South Asia’s high vulnerability: South Asia is one of two regions that will be most affected by climate change. It has a quarter of the world’s population but has emitted only 3.6% of the world’s historic emissions. Bangladesh and Maldives will be hard hit by sea rise. With a likely 2 m sea rise in the Sundarbans area, Bangladesh will lose 20% of its land mass by 2100. An estimated 50 million Bangladeshi climate refugees will leave the country by 2050. By 2100, sea rise will drown the island state of the Maldives, causing its entire population (current population ~5 lakhs) to emigrate.

Afghanistan, Pakistan, and Sri Lanka will be severely water-stressed within the next few decades. The Indus and Amu Darya which flow through Pakistan and Afghanistan are dependent to the extent of 60-70% on snow and glacial melt, whereas the Ganga and Brahmaputra get only 10-20% from meltwater. The entire Himalayan region is vulnerable to being impacted by glacial lake outburst floods (GLOF), as happened in Sikkim recently. GLOFs can wash away villages, fields, and everything else that is in their path for up to 150 km.

Environmental degradation

Air:Per the World Health Organization, air pollution causes 8 million excess mortalities annually, 52% of which are due to outdoor air pollution and 48% due to indoor air pollution.

Water: Many parts of the world are now water-stressed. In a few decades, global water demand will exceed supply. Climate change will decrease the amount of useable water and acidification processes will alter the pattern of water availability. Together, both will compromise the water security of many regions of the world. This is likely to have two consequences within the next 2-3 decades. First, mass migration from areas that become severely water-stressed. Second, existing water conflicts may be militarized and turn into international water wars, well before energy wars start up.

Water quality in many parts of the world is poor. Waterborne diseases, e.g., diarrhoeal diseases, cholera shigella, typhoid, hepatitis A and E, and poliomyelitis, are transmitted by ingestion of contaminated water. Diarrhoeal diseases alone account for more than 1.5 million deaths attributable to unsafe water supply, inadequate sanitation, and lack of hygiene.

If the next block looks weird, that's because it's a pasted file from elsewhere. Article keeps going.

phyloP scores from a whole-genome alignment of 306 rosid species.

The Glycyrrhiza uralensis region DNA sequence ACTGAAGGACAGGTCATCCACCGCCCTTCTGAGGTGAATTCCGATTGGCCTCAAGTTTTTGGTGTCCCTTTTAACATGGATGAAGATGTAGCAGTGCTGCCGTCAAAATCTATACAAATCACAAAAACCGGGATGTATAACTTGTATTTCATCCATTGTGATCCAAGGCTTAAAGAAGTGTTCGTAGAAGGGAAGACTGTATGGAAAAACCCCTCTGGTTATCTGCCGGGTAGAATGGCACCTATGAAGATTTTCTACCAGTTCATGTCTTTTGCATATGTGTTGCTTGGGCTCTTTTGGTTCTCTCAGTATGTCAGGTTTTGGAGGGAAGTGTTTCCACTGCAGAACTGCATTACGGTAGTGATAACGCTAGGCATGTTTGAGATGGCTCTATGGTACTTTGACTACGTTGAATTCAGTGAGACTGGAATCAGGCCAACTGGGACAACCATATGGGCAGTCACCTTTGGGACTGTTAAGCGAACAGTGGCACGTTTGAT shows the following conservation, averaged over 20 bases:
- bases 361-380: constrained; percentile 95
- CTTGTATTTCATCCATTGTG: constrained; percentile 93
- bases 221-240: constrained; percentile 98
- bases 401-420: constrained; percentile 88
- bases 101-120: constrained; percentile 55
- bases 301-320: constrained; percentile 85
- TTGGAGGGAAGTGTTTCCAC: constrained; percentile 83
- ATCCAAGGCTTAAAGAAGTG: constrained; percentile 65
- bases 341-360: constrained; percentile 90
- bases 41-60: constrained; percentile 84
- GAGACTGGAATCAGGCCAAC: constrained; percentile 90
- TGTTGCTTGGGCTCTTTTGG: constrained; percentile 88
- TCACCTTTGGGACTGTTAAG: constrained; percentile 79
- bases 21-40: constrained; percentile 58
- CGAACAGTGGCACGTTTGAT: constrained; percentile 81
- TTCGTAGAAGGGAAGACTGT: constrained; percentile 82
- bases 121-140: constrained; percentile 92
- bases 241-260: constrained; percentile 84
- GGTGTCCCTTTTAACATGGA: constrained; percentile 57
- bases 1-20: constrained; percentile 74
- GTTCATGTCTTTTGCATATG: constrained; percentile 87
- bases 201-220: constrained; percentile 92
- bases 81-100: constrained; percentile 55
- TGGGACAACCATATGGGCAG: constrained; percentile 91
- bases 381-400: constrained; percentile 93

Land: Large tracts of the world’s drylands are degraded, particularly in Eastern Europe, West, South and East Asia, and Central and Southern Africa. About one-third of the earth’s land area is affected by desertification due to poor soil conservation practices in agriculture.

Biodiversity–Human activity decreased biodiversity below optimal levels on >58% of the land mass. Southeast Asia is the most affected region. Agriculture, logging, residential and commercial development, introduction of alien species and pollution are the major reasons for posing the risk of biodiversity loss.

India’s environmental problems

Air: Air pollution in urban areas routinely exceeds national standards. Air pollution-related excess deaths in India are estimated to be 1.6 million per annum. Air pollution causes extensive injury to other sensitive receptors, e.g., crops, water bodies, forests, and monuments. Studies indicate that crop yield losses around major Indian cities may range from 15-40%. Air pollution-related crop yield loss for 6 crops–wheat, paddy, sugarcane, maize, cotton, and soya in India is estimated at Rs 1 lakh crores for the year 2019.

Water: Water tables have declined steadily due to the overdraw of groundwater by agriculture. Over the next couple of decades, water stress is expected to increase. Fertilizer runoff has caused nitrate pollution of surface water. Over 70% of surface water is contaminated. Arsenic contamination of groundwater affects 22 states and fluoride contamination affects 14 states.

Land: As much as 96.4 million ha of land in India is degrading, of which 86% is desertifying. Soil erosion has increased from 3,000 million tonnes in the 1980s to >5,300 MT in the last decade. The generation of municipal solid waste has seen a 200% increase from 39,000 TPD in  2001 to 81,000 TPD in 2010.

Biodiversity: Four of the world’s 34 biodiversity hotspots are in India.

Climate change: India will be impacted by many types of climate change-related events—sea rise, GLOFs, extreme weather events (abnormally high temperatures or precipitation), floods, drought, cyclones, significant crop yield losses, heat stress, etc. Many extreme weather events have occurred in India in the last 15 years, indicating that more of them are likely to happen in future.

Extreme weather events in India in the 21st Century

YearEventLocationEstimated deaths
2005Very heavy rainfallMumbai1,100
2015Very heavy rainfallChennai500
2018HeatwaveAll India2,405
2018Very heavy rainfallKerala500
2019Extremely high temperaturesMaharashtra, Madhya Pradesh50
2019Heavy rainfall & floodsMaharashtra, Karnataka, Goa, Kerala~300
2020Heavy rainfall & floodsHyderabad, Bengaluru, Mumbai100